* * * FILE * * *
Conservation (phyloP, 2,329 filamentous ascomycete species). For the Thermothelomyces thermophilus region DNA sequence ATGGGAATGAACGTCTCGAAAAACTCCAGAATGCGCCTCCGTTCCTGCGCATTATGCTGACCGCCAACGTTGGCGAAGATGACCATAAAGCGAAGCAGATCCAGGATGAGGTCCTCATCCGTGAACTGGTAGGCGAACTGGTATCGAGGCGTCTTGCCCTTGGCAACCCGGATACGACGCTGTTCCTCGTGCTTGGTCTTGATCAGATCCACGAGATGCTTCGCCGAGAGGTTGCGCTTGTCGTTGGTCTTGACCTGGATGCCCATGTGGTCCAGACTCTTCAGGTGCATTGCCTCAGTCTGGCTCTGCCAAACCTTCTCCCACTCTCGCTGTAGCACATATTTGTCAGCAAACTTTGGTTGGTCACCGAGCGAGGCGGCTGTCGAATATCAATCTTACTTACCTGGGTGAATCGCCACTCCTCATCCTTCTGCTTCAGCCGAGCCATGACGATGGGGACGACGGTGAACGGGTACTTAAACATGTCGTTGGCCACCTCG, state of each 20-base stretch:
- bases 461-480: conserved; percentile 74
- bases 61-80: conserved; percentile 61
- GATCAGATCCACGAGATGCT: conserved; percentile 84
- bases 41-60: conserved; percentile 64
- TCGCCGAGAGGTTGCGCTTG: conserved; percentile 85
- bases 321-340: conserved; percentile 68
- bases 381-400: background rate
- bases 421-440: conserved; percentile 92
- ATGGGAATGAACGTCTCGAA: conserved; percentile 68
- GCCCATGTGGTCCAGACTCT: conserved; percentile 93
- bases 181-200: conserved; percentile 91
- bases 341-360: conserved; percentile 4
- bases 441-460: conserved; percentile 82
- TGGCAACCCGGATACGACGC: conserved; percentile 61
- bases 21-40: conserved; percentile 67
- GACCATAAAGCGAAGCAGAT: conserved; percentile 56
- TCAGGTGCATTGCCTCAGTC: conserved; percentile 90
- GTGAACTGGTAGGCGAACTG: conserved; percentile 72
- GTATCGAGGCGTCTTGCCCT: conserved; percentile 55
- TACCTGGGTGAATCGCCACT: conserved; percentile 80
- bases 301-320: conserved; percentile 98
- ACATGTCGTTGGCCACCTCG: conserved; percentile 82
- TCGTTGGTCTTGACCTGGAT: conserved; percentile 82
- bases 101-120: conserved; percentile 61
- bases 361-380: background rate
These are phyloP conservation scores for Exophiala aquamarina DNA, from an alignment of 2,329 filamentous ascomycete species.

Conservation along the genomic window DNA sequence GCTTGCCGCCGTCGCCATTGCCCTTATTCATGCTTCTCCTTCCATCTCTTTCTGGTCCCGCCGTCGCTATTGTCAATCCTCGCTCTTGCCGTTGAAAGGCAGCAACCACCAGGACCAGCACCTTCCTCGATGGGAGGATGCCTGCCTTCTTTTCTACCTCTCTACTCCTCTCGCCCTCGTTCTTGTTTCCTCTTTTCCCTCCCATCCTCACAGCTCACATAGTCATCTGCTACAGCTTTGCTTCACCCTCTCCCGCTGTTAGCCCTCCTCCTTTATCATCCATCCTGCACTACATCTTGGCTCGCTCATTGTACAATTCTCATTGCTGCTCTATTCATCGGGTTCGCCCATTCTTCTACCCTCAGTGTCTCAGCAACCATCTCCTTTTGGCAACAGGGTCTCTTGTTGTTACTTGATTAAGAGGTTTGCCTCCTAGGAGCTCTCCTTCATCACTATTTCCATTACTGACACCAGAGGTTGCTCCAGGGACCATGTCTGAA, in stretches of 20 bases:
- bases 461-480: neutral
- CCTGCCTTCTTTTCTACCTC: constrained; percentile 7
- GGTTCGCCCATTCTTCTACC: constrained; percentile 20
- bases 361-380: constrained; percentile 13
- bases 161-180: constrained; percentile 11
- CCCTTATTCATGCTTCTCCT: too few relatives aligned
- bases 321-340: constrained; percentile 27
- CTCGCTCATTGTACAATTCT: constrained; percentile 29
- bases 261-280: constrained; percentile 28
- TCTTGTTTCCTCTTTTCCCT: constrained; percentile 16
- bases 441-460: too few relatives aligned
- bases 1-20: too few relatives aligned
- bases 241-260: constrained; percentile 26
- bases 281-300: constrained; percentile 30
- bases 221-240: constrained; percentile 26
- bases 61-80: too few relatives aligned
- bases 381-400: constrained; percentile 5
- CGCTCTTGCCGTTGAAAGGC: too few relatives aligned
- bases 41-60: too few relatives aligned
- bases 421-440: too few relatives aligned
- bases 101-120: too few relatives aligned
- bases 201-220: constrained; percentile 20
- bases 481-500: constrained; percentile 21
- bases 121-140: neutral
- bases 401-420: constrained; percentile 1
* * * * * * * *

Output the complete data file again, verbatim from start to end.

Conservation (phyloP, 2,329 filamentous ascomycete species). For the Thermothelomyces thermophilus region DNA sequence ATGGGAATGAACGTCTCGAAAAACTCCAGAATGCGCCTCCGTTCCTGCGCATTATGCTGACCGCCAACGTTGGCGAAGATGACCATAAAGCGAAGCAGATCCAGGATGAGGTCCTCATCCGTGAACTGGTAGGCGAACTGGTATCGAGGCGTCTTGCCCTTGGCAACCCGGATACGACGCTGTTCCTCGTGCTTGGTCTTGATCAGATCCACGAGATGCTTCGCCGAGAGGTTGCGCTTGTCGTTGGTCTTGACCTGGATGCCCATGTGGTCCAGACTCTTCAGGTGCATTGCCTCAGTCTGGCTCTGCCAAACCTTCTCCCACTCTCGCTGTAGCACATATTTGTCAGCAAACTTTGGTTGGTCACCGAGCGAGGCGGCTGTCGAATATCAATCTTACTTACCTGGGTGAATCGCCACTCCTCATCCTTCTGCTTCAGCCGAGCCATGACGATGGGGACGACGGTGAACGGGTACTTAAACATGTCGTTGGCCACCTCG, state of each 20-base stretch:
- bases 461-480: conserved; percentile 74
- bases 61-80: conserved; percentile 61
- GATCAGATCCACGAGATGCT: conserved; percentile 84
- bases 41-60: conserved; percentile 64
- TCGCCGAGAGGTTGCGCTTG: conserved; percentile 85
- bases 321-340: conserved; percentile 68
- bases 381-400: background rate
- bases 421-440: conserved; percentile 92
- ATGGGAATGAACGTCTCGAA: conserved; percentile 68
- GCCCATGTGGTCCAGACTCT: conserved; percentile 93
- bases 181-200: conserved; percentile 91
- bases 341-360: conserved; percentile 4
- bases 441-460: conserved; percentile 82
- TGGCAACCCGGATACGACGC: conserved; percentile 61
- bases 21-40: conserved; percentile 67
- GACCATAAAGCGAAGCAGAT: conserved; percentile 56
- TCAGGTGCATTGCCTCAGTC: conserved; percentile 90
- GTGAACTGGTAGGCGAACTG: conserved; percentile 72
- GTATCGAGGCGTCTTGCCCT: conserved; percentile 55
- TACCTGGGTGAATCGCCACT: conserved; percentile 80
- bases 301-320: conserved; percentile 98
- ACATGTCGTTGGCCACCTCG: conserved; percentile 82
- TCGTTGGTCTTGACCTGGAT: conserved; percentile 82
- bases 101-120: conserved; percentile 61
- bases 361-380: background rate
These are phyloP conservation scores for Exophiala aquamarina DNA, from an alignment of 2,329 filamentous ascomycete species.

Conservation along the genomic window DNA sequence GCTTGCCGCCGTCGCCATTGCCCTTATTCATGCTTCTCCTTCCATCTCTTTCTGGTCCCGCCGTCGCTATTGTCAATCCTCGCTCTTGCCGTTGAAAGGCAGCAACCACCAGGACCAGCACCTTCCTCGATGGGAGGATGCCTGCCTTCTTTTCTACCTCTCTACTCCTCTCGCCCTCGTTCTTGTTTCCTCTTTTCCCTCCCATCCTCACAGCTCACATAGTCATCTGCTACAGCTTTGCTTCACCCTCTCCCGCTGTTAGCCCTCCTCCTTTATCATCCATCCTGCACTACATCTTGGCTCGCTCATTGTACAATTCTCATTGCTGCTCTATTCATCGGGTTCGCCCATTCTTCTACCCTCAGTGTCTCAGCAACCATCTCCTTTTGGCAACAGGGTCTCTTGTTGTTACTTGATTAAGAGGTTTGCCTCCTAGGAGCTCTCCTTCATCACTATTTCCATTACTGACACCAGAGGTTGCTCCAGGGACCATGTCTGAA, in stretches of 20 bases:
- bases 461-480: neutral
- CCTGCCTTCTTTTCTACCTC: constrained; percentile 7
- GGTTCGCCCATTCTTCTACC: constrained; percentile 20
- bases 361-380: constrained; percentile 13
- bases 161-180: constrained; percentile 11
- CCCTTATTCATGCTTCTCCT: too few relatives aligned
- bases 321-340: constrained; percentile 27
- CTCGCTCATTGTACAATTCT: constrained; percentile 29
- bases 261-280: constrained; percentile 28
- TCTTGTTTCCTCTTTTCCCT: constrained; percentile 16
- bases 441-460: too few relatives aligned
- bases 1-20: too few relatives aligned
- bases 241-260: constrained; percentile 26
- bases 281-300: constrained; percentile 30
- bases 221-240: constrained; percentile 26
- bases 61-80: too few relatives aligned
- bases 381-400: constrained; percentile 5
- CGCTCTTGCCGTTGAAAGGC: too few relatives aligned
- bases 41-60: too few relatives aligned
- bases 421-440: too few relatives aligned
- bases 101-120: too few relatives aligned
- bases 201-220: constrained; percentile 20
- bases 481-500: constrained; percentile 21
- bases 121-140: neutral
- bases 401-420: constrained; percentile 1